There are many types of recruiters. While they do similiar things–source, interview, fill job positions and close candidates for their clients or employers–there are subtle nuances between the various types of recruiters. I’m going to explain the difference between 6 types of recruiters in this post. If you are a recruiter, what type of recruiter are you?
- Headhunters are typically the most aggressive of types of recruiters.
- They are known for sourcing and pulling talent from big companies.
- Their job is to find talent (that could be hidden away behind the walls of a guarded company), engage them, and then introduce them to a new company. Not an easy task.
- The best headhunters will source the best passive talent from the competitors and then begin the recruitment dance with them.
- A good headhunter has incredible networking, cold-calling, and negotiation skills and goes above and beyond to get a candidate.
- Relationship building is very important to them. They are skilled at the art of persuasion and understand their recruiting niche inside and out.
Executive Search Recruiter
- These types of recruiters specialize in higher positions in a company such as VP’s or CEO’s or other C level executives.
- They have cultivated relationships with executives for decades to get retained business. You will never get this business from cold-calling
- Executive search recruiters will charge a retainer fee, meaning they get paid a portion upfront, and then again after a placement is made.
- They will typcially use some of the retainer to advertise in journals, newspapers and magazines which executives read.
- They are very specialized and are often ex-executives with an established network of contacts.
- Most executive recruiters are backed up by a sourcing and recruitment team.
Agency Recruiter: Junior & Senior
- Also known as headhunters, they place for a variety of positions.
- Agency recruiters have access to specialized technology and have a big network of contacts and resources.
- Many agencies hire people right out of school or with little experience since they are easier to train, and don’t need to be untrained if they have experience doing things a different way.
- They must have a sense of urgency in finding candidates. Often 70% of their compensation is based on candidates they place.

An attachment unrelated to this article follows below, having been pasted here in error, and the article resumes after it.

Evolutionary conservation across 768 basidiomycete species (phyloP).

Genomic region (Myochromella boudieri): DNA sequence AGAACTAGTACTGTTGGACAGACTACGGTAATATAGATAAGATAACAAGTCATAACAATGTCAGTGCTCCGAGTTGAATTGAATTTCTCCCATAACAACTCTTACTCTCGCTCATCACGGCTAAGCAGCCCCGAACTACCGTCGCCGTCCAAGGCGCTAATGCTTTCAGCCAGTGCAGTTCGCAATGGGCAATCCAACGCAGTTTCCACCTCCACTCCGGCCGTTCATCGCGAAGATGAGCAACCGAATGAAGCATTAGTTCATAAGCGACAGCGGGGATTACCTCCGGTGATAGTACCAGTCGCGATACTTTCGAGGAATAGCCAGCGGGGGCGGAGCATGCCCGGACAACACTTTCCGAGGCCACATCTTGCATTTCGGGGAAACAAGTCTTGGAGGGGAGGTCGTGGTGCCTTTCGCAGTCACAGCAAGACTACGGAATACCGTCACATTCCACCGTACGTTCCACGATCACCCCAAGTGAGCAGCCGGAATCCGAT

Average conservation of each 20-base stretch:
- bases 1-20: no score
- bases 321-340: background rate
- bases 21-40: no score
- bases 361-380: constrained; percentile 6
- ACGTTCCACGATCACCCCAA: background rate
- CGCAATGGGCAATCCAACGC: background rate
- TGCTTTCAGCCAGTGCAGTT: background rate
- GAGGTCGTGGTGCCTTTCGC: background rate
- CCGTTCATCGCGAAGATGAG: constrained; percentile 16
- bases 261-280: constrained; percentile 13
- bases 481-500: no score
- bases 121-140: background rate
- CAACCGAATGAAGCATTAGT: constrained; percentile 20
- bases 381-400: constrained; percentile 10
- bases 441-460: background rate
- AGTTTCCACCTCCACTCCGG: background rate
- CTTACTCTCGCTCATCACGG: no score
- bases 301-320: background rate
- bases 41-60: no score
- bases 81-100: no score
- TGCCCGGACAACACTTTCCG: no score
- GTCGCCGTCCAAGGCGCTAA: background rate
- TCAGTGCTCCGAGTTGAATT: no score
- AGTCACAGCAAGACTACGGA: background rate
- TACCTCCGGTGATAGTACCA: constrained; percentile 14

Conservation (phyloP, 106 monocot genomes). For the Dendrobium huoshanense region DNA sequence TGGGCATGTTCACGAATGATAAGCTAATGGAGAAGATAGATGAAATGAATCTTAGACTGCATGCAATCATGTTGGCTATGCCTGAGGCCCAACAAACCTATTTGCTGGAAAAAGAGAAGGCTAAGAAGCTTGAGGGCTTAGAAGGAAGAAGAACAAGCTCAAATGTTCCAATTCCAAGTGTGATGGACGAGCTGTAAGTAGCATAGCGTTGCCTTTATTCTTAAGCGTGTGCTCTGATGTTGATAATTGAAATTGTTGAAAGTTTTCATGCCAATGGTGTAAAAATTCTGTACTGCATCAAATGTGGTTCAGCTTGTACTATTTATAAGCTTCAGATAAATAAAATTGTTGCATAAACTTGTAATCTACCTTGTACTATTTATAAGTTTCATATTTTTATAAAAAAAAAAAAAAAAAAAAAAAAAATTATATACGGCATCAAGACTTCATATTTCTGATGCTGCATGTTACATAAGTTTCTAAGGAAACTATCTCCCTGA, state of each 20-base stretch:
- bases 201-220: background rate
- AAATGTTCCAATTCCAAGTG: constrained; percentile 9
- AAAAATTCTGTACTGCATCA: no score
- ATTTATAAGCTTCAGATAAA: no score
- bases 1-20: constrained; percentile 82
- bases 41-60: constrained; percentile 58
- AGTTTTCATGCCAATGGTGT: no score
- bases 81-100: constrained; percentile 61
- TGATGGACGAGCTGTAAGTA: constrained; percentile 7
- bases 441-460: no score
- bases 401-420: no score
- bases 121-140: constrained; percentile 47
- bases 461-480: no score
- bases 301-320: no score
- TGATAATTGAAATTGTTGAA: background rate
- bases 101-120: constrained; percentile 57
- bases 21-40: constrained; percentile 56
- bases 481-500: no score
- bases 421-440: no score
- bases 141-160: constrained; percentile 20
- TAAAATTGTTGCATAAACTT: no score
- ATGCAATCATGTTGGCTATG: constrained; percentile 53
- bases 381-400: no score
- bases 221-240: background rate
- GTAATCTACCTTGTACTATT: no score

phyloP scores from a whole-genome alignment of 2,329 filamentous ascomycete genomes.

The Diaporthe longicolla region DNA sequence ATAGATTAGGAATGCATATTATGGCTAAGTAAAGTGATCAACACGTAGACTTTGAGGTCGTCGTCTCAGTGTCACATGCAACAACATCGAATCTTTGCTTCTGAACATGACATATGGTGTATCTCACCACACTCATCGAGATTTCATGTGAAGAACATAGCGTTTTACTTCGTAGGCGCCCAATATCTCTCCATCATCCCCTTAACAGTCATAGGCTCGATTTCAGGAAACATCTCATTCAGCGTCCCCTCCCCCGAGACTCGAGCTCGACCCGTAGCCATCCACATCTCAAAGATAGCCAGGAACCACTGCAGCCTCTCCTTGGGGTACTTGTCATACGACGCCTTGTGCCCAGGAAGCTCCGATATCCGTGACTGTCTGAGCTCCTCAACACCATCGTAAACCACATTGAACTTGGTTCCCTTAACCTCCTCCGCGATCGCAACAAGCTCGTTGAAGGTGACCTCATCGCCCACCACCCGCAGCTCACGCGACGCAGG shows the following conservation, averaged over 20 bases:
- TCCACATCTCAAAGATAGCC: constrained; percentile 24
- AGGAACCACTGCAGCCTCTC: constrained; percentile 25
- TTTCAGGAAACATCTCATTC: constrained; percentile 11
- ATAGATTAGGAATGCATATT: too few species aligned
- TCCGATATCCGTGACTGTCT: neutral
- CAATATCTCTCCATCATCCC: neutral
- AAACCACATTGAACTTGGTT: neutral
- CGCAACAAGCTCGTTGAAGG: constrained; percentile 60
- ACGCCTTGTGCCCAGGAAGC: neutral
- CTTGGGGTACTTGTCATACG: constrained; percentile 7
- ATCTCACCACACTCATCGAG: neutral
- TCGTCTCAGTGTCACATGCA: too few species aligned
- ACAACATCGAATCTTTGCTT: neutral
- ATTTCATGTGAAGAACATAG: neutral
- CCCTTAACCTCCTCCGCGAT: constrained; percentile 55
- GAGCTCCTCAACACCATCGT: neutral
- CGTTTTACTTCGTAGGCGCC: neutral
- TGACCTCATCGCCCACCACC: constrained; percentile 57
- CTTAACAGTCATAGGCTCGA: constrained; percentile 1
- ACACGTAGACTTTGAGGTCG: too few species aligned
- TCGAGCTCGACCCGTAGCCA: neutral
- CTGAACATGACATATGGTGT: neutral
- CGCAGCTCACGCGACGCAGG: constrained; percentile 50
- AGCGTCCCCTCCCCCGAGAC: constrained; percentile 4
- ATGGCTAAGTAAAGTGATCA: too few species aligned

- Most successful agency recruiters are adaptable and will speak with candidates on weekends and in the evenings.
- Great agency recruiters in 2012 are social media gurus. LinkedIn, Twitter, Facebook, Digg, Kout, Google+ are a big part of their daily routine
- Boolean Search expertise is prerequisite to any long term success.
- A corporate recruiter is usually part of an HR team, but can be found in other areas of an organization as well.
- They are full time employees in charge of hiring for a particular company.
- They have a strong understanding of the company culture or group they support within the company they work at.
- Many corporate recruiters were once agency recruiters
- They do a lot of the HR and administrative tasks which typically involves multiple levels of screening, skills testing and interviews and can slow down recruitment, but holds job candidates to a very high standard.
- Sometimes corporate recruiters hire agencies and staffing companies to help if a project arises that requires additional or unique resources.
- Similar to a corporate recruiter, contract recruiters find candidates, qualify them, and coordinate the hiring process.
- These people work on-site at a company, but they are not a full time employee of a company, rather they work on a contract basis.
- Must be able to be work on a large volume of varied recruitments.
- Contract recruiters are usually a temporary solution when there is a sudden need for staffing. They are usually brought on when a project needs to be filled quickly. Sometimes, if they are lucky, they are brought on for multiple projects, and get more than one contract with the same company.
Specialized Recruiter (IT, Marketing, Accounting etc.)
- A specialized recruiter is a type of recruiter that focuses on one type of industry vertical or profession such as marketing, or finance etc. At Stafflink, we specialize in IT recruiting, for example.
- Specialized recruiters that focus on one type of vertical are experts in that one area and their database is made up of a very specific set of talent.
- Since they are so specialized, niche recruiters will have better access to resources a client or employer may need, right at their finger tips.
- These types of recruiters rely on building strong relationships with both clients and candidates. In many cases, candidates come to them after being referred by a friend that used their services before.
- Great specialized tecruiters in 2012 are social media gurus. LinkedIn, Twitter, Facebook, Digg, Kout, Google+ are a big part of their daily routine.
- Boolean Search expertise is prerequisite to any long term success as a specialized recruiter.
No matter what their title, a good recruiter can save a company time and money by finding the right candidates, with the right skill set, quickly, and at the right price. If you are thinking about hiring a recruiter, you may want to read How To Choose An IT Staffing Company.
Have you worked with any type of recruiter before? What was your experience?